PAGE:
Ageing Tunisia ex-PM to run for president

2014-07-08 20:33
Tunisian former prime minister and leader of the Nidaa Tounes opposition party, Beji Caid Essebsi in the capital Tunis. (Fethi Belaid, AFP)

Tunisian former prime minister and leader of the Nidaa Tounes opposition party, Beji Caid Essebsi in the capital Tunis. (Fethi Belaid, AFP)

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Tunis - Beji Caid Essebsi, the 87-year-old ex-premier and leading opponent of the Islamists, said on Tuesday he will stand in Tunisia's presidential poll later this year, if he's "still alive".

"At the moment, my intention is to run" in the 23 November election, Essebsi told a news conference.

"[I say] for the moment, because nothing is certain in life. If I'm still alive on election day, obviously, I will do my best to be there," he said.

The octogenarian has already been nominated as the candidate of Nidaa Tounes, Tunisia's main secular party, which he heads.

A veteran of Tunisian politics, Essebsi was minister of the interior, defence and foreign affairs under the country's founding president Habib Bourguiba, and then parliamentary speaker under Zine El Abidine Ben Ali.

His critics accuse him of seeking to restore the regime of the deposed dictator, while his supporters say he is the only credible counterweight to the Islamist Ennahda party, which resigned this year after months of political crisis.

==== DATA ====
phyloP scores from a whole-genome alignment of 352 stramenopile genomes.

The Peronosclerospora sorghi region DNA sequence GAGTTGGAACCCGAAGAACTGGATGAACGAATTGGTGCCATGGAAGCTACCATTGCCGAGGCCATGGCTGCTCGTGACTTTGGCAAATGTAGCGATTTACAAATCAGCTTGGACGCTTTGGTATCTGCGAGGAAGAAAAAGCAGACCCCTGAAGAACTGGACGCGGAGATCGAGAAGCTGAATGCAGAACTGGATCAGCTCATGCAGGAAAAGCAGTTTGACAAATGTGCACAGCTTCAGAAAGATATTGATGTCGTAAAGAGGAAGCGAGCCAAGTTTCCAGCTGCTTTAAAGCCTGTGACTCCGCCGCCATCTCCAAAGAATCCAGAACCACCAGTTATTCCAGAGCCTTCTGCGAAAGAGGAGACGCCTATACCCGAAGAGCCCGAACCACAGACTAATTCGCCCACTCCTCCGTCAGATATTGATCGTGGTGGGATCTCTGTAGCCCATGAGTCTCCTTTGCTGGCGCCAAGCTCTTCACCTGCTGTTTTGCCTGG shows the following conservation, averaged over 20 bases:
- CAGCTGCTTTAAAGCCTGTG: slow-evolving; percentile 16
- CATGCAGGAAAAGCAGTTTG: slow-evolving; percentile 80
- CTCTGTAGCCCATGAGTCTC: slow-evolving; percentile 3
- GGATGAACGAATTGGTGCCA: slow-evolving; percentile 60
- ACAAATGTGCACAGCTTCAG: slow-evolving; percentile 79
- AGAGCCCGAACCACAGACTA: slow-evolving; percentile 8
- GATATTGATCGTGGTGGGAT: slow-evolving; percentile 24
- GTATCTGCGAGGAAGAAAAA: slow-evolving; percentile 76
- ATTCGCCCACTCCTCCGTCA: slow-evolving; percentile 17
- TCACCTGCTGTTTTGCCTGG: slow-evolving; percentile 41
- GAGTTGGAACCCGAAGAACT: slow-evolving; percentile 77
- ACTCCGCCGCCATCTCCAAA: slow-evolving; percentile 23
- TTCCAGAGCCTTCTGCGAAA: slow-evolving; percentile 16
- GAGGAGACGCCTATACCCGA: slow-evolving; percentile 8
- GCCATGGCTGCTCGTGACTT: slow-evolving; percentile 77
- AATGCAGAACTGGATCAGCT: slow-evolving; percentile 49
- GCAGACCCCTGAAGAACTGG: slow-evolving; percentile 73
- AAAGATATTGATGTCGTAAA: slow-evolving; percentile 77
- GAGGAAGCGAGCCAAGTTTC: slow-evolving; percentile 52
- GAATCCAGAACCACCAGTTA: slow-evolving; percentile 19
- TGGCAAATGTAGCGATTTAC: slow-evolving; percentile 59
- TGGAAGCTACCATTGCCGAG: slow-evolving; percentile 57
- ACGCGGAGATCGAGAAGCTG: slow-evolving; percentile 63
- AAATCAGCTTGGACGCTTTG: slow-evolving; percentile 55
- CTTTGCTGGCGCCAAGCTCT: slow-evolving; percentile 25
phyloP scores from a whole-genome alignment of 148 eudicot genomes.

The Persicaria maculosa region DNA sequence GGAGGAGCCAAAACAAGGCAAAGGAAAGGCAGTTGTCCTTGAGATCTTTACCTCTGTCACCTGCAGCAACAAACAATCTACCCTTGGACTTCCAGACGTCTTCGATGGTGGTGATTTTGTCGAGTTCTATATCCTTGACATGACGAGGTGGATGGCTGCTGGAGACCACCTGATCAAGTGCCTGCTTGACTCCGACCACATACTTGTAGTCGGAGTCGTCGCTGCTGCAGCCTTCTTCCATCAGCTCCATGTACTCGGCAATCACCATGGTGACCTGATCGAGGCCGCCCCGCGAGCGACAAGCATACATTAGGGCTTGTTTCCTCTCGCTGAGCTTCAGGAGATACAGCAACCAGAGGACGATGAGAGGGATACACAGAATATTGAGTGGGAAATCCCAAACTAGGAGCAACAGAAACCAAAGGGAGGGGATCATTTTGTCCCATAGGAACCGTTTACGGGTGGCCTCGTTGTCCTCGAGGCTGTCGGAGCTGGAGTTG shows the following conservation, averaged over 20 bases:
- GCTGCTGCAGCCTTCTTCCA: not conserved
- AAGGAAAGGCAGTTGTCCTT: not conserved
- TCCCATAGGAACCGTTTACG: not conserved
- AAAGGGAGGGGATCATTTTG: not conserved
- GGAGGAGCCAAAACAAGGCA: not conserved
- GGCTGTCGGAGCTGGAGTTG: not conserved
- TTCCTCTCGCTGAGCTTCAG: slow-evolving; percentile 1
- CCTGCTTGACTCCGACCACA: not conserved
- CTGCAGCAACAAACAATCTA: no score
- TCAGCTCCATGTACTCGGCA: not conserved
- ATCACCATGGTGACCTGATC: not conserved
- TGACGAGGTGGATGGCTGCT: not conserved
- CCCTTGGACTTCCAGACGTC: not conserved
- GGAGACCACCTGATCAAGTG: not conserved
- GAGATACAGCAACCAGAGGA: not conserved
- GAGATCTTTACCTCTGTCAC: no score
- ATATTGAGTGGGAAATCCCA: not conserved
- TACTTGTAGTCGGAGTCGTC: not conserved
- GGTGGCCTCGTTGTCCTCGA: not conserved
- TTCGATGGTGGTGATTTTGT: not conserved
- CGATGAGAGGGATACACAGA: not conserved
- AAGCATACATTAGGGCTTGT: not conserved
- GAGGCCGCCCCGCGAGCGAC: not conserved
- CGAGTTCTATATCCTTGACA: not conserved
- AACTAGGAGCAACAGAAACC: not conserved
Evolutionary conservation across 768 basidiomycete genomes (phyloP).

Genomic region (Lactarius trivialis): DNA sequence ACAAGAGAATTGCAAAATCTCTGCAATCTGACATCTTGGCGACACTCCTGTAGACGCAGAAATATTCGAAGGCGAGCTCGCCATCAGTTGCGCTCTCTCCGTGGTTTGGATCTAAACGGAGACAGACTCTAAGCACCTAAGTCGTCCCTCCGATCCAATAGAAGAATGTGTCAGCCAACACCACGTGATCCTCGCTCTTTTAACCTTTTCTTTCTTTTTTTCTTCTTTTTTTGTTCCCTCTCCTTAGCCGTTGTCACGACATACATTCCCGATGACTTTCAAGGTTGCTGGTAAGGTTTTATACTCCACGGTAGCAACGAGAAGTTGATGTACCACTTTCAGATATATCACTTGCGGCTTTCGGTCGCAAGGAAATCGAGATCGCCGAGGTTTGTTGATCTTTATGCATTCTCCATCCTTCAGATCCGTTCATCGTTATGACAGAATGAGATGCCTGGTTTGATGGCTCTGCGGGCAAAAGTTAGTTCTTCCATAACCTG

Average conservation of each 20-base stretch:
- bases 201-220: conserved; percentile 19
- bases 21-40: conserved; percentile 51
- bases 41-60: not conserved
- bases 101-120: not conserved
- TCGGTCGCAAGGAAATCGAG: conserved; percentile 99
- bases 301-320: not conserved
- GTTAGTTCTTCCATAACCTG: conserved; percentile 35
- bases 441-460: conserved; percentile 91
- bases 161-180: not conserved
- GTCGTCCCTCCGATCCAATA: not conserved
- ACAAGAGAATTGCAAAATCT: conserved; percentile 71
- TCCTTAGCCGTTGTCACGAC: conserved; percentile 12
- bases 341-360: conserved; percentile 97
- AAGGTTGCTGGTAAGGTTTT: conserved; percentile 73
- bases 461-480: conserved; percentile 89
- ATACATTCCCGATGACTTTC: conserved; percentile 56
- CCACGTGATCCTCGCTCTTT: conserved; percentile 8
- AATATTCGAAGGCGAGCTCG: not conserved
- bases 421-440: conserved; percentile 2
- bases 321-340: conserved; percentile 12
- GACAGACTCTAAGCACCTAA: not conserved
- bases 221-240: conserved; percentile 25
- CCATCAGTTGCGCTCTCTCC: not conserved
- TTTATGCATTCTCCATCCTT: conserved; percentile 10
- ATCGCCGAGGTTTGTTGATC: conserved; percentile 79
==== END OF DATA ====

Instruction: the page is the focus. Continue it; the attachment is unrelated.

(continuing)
After months of negotiations among political parties, Tunisia's parliament last month approved 26 October as the date of the legislative election and 23 November for the first round of the presidential poll.

On Tuesday, Essebsi called for a one month extension of the voter registration process, which was due to be completed on 22 July.

About eight million Tunisians are eligible to vote, but only half that number registered in 2011, for the first poll after the uprising that toppled Ben Ali and sparked similar revolts across the region.

Before the Arab Spring uprisings, there were more elderly leaders in the region, with Egypt's ousted dictator Hosni Mubarak, now aged 86, leading the race by some distance.

If he were elected, Essebsi would claim that dubious title, being 10 years older than the oldest head of state still in power, Algeria's Abdelaziz Bouteflika.

Read more on:    beji caid essebsi  |  north africa

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